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Kanab City to require business licenses for open markets

The Kanab City Council meeting on April 11, 2023, was well attended by the public, and the Mayor offered a disclaimer at the top of the meeting in hopes of making things go smoothly, stating right away, “There’s a lot of us here tonight.” At meetings like this one, heavy public attendance usually means the people have something to say, and this meeting was no exception. After the standard opening procedures, the public comment period opened and things were underway.

The agenda items that drew in so many citizens became apparent during the public comment period. The first two comments were regarding an ordinance amendment that would affect how the city zones and permits businesses that sell alcohol - one such citizen stated, “I’d like to thank the city for acknowledging breweries, wineries, bars, taverns and adding them to the land use chart, and for recognizing and respecting the general land use survey which recognized many locals wanted to see such a gathering place in Kanab.” The following comments were regarding the discussion of licensure of individuals and businesses who participate in the Friday morning farmer’s market in Kanab - for example, one of the market’s earliest contributors said, “What began three years ago - in fact, three years ago this month - has grown to create such a wonderful group of people that truly defines what Kanab is. It’s kind, it’s caring, and it’s resourceful.” Each of the multiple comments from the public would be on one of these two topics - as the comment period stretched on, with many members of public stepping up to offer their view on the subject, Mayor Johnson set a definite time limit for further comment for the sake of the meeting proceeding in a timely manner to address the discussed issues.

With the public’s views heard, the meeting proceeded to the agenda items, the first of which was a multifaceted land-use ordinance. The first section of the ordinance would allow for a mix of commercial and residential zones along the highway, with requirements for a commercial zone for the first floor of a structure - per the city council, “Residential is profitable right now, but we may be regretting it in 50, 60 years when we’re running out of space along the highway … this would require commercial on the first level, and residential can go in above that.” The council agreed on those terms and proceeded to the next part of the ordinance.

The next section was the establishment of various kinds of businesses that deal with alcoholic beverages. The council came to a consensus that a facility whose primary purpose is to serve alcohol to the public is inconsistent with the general plan for the city, citing such a thing going “against the feel of the town.” Bars, taverns, pubs, breweries, distilleries and wineries were all given their own individual definition - most of which were restricted to manufacturing zones, forbidding their operation in common commercial zones. “Brewery restaurants” were allowed within commercial zones.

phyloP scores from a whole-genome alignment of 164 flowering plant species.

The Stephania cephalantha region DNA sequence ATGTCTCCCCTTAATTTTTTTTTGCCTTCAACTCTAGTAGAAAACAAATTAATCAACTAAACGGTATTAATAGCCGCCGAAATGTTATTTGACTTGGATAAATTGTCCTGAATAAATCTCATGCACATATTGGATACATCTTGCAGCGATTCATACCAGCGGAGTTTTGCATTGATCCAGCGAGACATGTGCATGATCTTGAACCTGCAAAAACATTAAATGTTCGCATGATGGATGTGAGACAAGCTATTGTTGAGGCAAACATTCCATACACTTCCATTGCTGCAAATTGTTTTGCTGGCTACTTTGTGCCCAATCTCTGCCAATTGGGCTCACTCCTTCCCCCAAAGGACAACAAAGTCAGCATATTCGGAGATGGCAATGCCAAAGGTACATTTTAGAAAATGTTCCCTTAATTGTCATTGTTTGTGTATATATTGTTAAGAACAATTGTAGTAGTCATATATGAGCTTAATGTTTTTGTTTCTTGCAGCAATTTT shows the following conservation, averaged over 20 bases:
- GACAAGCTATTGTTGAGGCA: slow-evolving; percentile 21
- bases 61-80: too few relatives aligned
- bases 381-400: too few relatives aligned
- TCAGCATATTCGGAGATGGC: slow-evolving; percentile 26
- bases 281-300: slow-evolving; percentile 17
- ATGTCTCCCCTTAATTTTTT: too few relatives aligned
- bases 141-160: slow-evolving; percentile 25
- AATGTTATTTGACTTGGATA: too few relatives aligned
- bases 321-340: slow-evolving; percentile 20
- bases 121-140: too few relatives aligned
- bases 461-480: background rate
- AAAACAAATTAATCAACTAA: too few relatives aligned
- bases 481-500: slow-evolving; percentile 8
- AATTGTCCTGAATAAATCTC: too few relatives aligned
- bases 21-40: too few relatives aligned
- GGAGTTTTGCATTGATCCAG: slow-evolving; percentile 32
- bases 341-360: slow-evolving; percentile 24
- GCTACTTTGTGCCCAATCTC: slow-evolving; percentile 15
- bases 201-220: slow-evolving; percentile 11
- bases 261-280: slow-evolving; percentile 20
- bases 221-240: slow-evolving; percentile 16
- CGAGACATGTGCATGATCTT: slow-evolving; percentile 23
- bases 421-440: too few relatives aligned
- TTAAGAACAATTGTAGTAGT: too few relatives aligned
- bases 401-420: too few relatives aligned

The final portion of the ordinance permitted outdoor markets within commercial zones - with some minor amendments of language, the ordinance passed unanimously.

The next agenda item regarded business license and regulation, and would be the one to address the question of allowing the outdoor market, no longer to be called a “farmer’s market,” for legal reasons within the state code. The first part of the amendment exempted individuals under the age of 18 from requiring licenses, referred colloquially as a “lemonade stand law.” According to the same proposal, individuals who make their own unprocessed produce and make less than one hundred dollars a week would be exempt from fees associated with a license. “Cottage food” producers as defined by state code, such as makers of jams or baked goods would be exempt from those fees if they make less than 100 dollars a week. One change suggested was $5200 annually - 100 dollars a week average, but allowing for denser operating seasons and off seasons. Council Member Colson reminded the public, “We have to think beyond this very limited situation - this is not just going to impact the farmer’s market here on Fridays, this is going to affect everyone.”

The final ordinance as moved for and passed unanimously by the council requires all participants in such an open market to obtain a business license, with means of waiving the associated fees, such as the earnings cap mentioned above for specific producers. Additionally, all licensees will be required to sign an indemnification agreement to hold the city harmless from liabilities - this will also waive the requirement for proof insurance, with City Attorney Kent Burggraaf stating, “We do not want to give the impression that because we aren’t requiring proof of insurance that businesses shouldn’t have it.” The ordinance also defines the appropriate times of operation for such a market - 8 a.m. - 8 p.m. - as well as conforming to a few more state and federal regulations.

Following that discussion, the remainder of the meeting’s time would be devoted to land use and development items - the final site plan and plat for the Kotori Canyon subdivision was discussed and approved. For specifics on that plan, illustrated with graphics and layout maps, readers can refer to the meeting’s agenda packet on Utah’s public notice website.

After a meeting of well over three hours’ length, the City Council moved to adjourn.




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